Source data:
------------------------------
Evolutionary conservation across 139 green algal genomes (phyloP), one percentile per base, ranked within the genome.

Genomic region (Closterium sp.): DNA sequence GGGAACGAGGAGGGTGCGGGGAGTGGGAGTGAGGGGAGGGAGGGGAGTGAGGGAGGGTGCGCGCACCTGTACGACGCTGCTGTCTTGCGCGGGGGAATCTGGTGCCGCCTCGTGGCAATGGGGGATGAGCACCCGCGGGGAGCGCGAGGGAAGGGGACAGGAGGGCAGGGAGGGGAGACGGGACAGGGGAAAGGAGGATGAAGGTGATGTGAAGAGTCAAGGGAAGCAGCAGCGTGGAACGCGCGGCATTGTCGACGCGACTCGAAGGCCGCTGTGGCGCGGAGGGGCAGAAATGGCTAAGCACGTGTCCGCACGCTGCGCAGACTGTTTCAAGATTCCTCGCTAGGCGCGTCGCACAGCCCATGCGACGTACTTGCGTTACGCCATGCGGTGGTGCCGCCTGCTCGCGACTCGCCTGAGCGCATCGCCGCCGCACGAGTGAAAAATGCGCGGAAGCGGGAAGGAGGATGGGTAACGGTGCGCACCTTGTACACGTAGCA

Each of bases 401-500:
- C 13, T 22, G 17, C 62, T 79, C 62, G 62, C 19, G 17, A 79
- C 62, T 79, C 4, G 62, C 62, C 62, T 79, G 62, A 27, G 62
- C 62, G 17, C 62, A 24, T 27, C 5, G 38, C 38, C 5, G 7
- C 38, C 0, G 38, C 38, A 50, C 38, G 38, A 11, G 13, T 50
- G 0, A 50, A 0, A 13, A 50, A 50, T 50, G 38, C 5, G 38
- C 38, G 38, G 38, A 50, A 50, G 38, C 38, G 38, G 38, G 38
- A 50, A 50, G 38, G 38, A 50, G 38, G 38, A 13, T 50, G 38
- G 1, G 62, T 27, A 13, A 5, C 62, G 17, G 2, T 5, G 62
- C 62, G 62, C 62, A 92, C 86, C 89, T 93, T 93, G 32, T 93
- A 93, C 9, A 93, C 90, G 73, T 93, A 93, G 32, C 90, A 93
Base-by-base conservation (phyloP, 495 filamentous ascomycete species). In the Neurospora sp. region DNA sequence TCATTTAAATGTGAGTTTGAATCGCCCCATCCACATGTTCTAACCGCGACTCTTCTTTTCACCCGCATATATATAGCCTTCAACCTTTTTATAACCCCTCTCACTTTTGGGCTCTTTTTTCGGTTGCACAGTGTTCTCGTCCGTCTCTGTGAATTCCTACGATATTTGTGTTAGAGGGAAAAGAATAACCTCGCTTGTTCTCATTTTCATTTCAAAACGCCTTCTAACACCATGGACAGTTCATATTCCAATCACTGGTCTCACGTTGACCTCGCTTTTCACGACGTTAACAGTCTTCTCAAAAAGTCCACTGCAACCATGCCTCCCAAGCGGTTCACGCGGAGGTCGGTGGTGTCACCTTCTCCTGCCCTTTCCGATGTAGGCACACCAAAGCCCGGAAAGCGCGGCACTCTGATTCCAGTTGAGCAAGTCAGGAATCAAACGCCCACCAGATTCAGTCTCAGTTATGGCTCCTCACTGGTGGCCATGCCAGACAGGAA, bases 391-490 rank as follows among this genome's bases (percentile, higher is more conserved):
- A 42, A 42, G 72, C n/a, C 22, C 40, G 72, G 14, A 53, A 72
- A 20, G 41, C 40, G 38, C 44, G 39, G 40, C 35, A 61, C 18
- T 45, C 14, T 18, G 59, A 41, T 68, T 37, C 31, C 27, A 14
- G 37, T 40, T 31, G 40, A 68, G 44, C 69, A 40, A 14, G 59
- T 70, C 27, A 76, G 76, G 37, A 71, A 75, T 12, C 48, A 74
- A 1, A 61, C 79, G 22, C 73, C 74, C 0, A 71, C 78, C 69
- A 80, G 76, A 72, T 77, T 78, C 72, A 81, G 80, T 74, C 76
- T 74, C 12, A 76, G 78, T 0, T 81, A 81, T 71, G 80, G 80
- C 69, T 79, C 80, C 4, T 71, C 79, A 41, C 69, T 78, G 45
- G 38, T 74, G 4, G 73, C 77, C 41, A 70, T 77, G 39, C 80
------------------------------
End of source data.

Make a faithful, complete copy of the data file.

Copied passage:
Evolutionary conservation across 139 green algal genomes (phyloP), one percentile per base, ranked within the genome.

Genomic region (Closterium sp.): DNA sequence GGGAACGAGGAGGGTGCGGGGAGTGGGAGTGAGGGGAGGGAGGGGAGTGAGGGAGGGTGCGCGCACCTGTACGACGCTGCTGTCTTGCGCGGGGGAATCTGGTGCCGCCTCGTGGCAATGGGGGATGAGCACCCGCGGGGAGCGCGAGGGAAGGGGACAGGAGGGCAGGGAGGGGAGACGGGACAGGGGAAAGGAGGATGAAGGTGATGTGAAGAGTCAAGGGAAGCAGCAGCGTGGAACGCGCGGCATTGTCGACGCGACTCGAAGGCCGCTGTGGCGCGGAGGGGCAGAAATGGCTAAGCACGTGTCCGCACGCTGCGCAGACTGTTTCAAGATTCCTCGCTAGGCGCGTCGCACAGCCCATGCGACGTACTTGCGTTACGCCATGCGGTGGTGCCGCCTGCTCGCGACTCGCCTGAGCGCATCGCCGCCGCACGAGTGAAAAATGCGCGGAAGCGGGAAGGAGGATGGGTAACGGTGCGCACCTTGTACACGTAGCA

Each of bases 401-500:
- C 13, T 22, G 17, C 62, T 79, C 62, G 62, C 19, G 17, A 79
- C 62, T 79, C 4, G 62, C 62, C 62, T 79, G 62, A 27, G 62
- C 62, G 17, C 62, A 24, T 27, C 5, G 38, C 38, C 5, G 7
- C 38, C 0, G 38, C 38, A 50, C 38, G 38, A 11, G 13, T 50
- G 0, A 50, A 0, A 13, A 50, A 50, T 50, G 38, C 5, G 38
- C 38, G 38, G 38, A 50, A 50, G 38, C 38, G 38, G 38, G 38
- A 50, A 50, G 38, G 38, A 50, G 38, G 38, A 13, T 50, G 38
- G 1, G 62, T 27, A 13, A 5, C 62, G 17, G 2, T 5, G 62
- C 62, G 62, C 62, A 92, C 86, C 89, T 93, T 93, G 32, T 93
- A 93, C 9, A 93, C 90, G 73, T 93, A 93, G 32, C 90, A 93
Base-by-base conservation (phyloP, 495 filamentous ascomycete species). In the Neurospora sp. region DNA sequence TCATTTAAATGTGAGTTTGAATCGCCCCATCCACATGTTCTAACCGCGACTCTTCTTTTCACCCGCATATATATAGCCTTCAACCTTTTTATAACCCCTCTCACTTTTGGGCTCTTTTTTCGGTTGCACAGTGTTCTCGTCCGTCTCTGTGAATTCCTACGATATTTGTGTTAGAGGGAAAAGAATAACCTCGCTTGTTCTCATTTTCATTTCAAAACGCCTTCTAACACCATGGACAGTTCATATTCCAATCACTGGTCTCACGTTGACCTCGCTTTTCACGACGTTAACAGTCTTCTCAAAAAGTCCACTGCAACCATGCCTCCCAAGCGGTTCACGCGGAGGTCGGTGGTGTCACCTTCTCCTGCCCTTTCCGATGTAGGCACACCAAAGCCCGGAAAGCGCGGCACTCTGATTCCAGTTGAGCAAGTCAGGAATCAAACGCCCACCAGATTCAGTCTCAGTTATGGCTCCTCACTGGTGGCCATGCCAGACAGGAA, bases 391-490 rank as follows among this genome's bases (percentile, higher is more conserved):
- A 42, A 42, G 72, C n/a, C 22, C 40, G 72, G 14, A 53, A 72
- A 20, G 41, C 40, G 38, C 44, G 39, G 40, C 35, A 61, C 18
- T 45, C 14, T 18, G 59, A 41, T 68, T 37, C 31, C 27, A 14
- G 37, T 40, T 31, G 40, A 68, G 44, C 69, A 40, A 14, G 59
- T 70, C 27, A 76, G 76, G 37, A 71, A 75, T 12, C 48, A 74
- A 1, A 61, C 79, G 22, C 73, C 74, C 0, A 71, C 78, C 69
- A 80, G 76, A 72, T 77, T 78, C 72, A 81, G 80, T 74, C 76
- T 74, C 12, A 76, G 78, T 0, T 81, A 81, T 71, G 80, G 80
- C 69, T 79, C 80, C 4, T 71, C 79, A 41, C 69, T 78, G 45
- G 38, T 74, G 4, G 73, C 77, C 41, A 70, T 77, G 39, C 80